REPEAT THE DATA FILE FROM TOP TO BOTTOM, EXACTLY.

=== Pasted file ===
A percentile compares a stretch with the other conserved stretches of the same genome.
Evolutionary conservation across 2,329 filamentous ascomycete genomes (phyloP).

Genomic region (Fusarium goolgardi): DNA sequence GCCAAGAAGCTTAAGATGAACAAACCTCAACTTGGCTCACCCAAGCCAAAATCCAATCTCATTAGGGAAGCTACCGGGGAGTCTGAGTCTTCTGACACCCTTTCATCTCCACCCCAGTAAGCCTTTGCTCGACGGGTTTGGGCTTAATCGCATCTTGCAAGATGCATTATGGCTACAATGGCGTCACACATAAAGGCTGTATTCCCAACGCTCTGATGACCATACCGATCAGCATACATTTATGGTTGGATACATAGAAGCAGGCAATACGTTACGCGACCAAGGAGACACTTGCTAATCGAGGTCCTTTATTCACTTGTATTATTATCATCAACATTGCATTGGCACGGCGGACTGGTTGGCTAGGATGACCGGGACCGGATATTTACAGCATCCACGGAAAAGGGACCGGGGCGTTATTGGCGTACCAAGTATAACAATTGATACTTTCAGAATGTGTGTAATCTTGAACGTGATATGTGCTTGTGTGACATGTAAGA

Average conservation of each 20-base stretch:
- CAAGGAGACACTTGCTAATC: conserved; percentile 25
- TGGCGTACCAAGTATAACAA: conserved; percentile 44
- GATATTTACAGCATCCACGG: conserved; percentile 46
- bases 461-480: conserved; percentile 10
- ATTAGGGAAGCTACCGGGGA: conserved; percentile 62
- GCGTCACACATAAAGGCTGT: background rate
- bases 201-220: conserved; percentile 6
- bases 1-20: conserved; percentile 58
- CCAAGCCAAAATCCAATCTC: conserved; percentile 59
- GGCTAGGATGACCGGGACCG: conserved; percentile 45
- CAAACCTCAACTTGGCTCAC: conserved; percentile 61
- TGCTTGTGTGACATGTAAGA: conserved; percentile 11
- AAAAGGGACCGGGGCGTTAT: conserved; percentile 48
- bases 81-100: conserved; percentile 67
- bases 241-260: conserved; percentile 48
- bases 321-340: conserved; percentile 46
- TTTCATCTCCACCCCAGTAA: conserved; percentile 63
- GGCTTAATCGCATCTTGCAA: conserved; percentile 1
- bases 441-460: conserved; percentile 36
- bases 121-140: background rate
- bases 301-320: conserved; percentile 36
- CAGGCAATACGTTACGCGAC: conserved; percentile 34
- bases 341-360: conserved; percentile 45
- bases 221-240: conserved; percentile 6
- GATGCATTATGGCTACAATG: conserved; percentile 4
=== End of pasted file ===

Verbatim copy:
A percentile compares a stretch with the other conserved stretches of the same genome.
Evolutionary conservation across 2,329 filamentous ascomycete genomes (phyloP).

Genomic region (Fusarium goolgardi): DNA sequence GCCAAGAAGCTTAAGATGAACAAACCTCAACTTGGCTCACCCAAGCCAAAATCCAATCTCATTAGGGAAGCTACCGGGGAGTCTGAGTCTTCTGACACCCTTTCATCTCCACCCCAGTAAGCCTTTGCTCGACGGGTTTGGGCTTAATCGCATCTTGCAAGATGCATTATGGCTACAATGGCGTCACACATAAAGGCTGTATTCCCAACGCTCTGATGACCATACCGATCAGCATACATTTATGGTTGGATACATAGAAGCAGGCAATACGTTACGCGACCAAGGAGACACTTGCTAATCGAGGTCCTTTATTCACTTGTATTATTATCATCAACATTGCATTGGCACGGCGGACTGGTTGGCTAGGATGACCGGGACCGGATATTTACAGCATCCACGGAAAAGGGACCGGGGCGTTATTGGCGTACCAAGTATAACAATTGATACTTTCAGAATGTGTGTAATCTTGAACGTGATATGTGCTTGTGTGACATGTAAGA

Average conservation of each 20-base stretch:
- CAAGGAGACACTTGCTAATC: conserved; percentile 25
- TGGCGTACCAAGTATAACAA: conserved; percentile 44
- GATATTTACAGCATCCACGG: conserved; percentile 46
- bases 461-480: conserved; percentile 10
- ATTAGGGAAGCTACCGGGGA: conserved; percentile 62
- GCGTCACACATAAAGGCTGT: background rate
- bases 201-220: conserved; percentile 6
- bases 1-20: conserved; percentile 58
- CCAAGCCAAAATCCAATCTC: conserved; percentile 59
- GGCTAGGATGACCGGGACCG: conserved; percentile 45
- CAAACCTCAACTTGGCTCAC: conserved; percentile 61
- TGCTTGTGTGACATGTAAGA: conserved; percentile 11
- AAAAGGGACCGGGGCGTTAT: conserved; percentile 48
- bases 81-100: conserved; percentile 67
- bases 241-260: conserved; percentile 48
- bases 321-340: conserved; percentile 46
- TTTCATCTCCACCCCAGTAA: conserved; percentile 63
- GGCTTAATCGCATCTTGCAA: conserved; percentile 1
- bases 441-460: conserved; percentile 36
- bases 121-140: background rate
- bases 301-320: conserved; percentile 36
- CAGGCAATACGTTACGCGAC: conserved; percentile 34
- bases 341-360: conserved; percentile 45
- bases 221-240: conserved; percentile 6
- GATGCATTATGGCTACAATG: conserved; percentile 4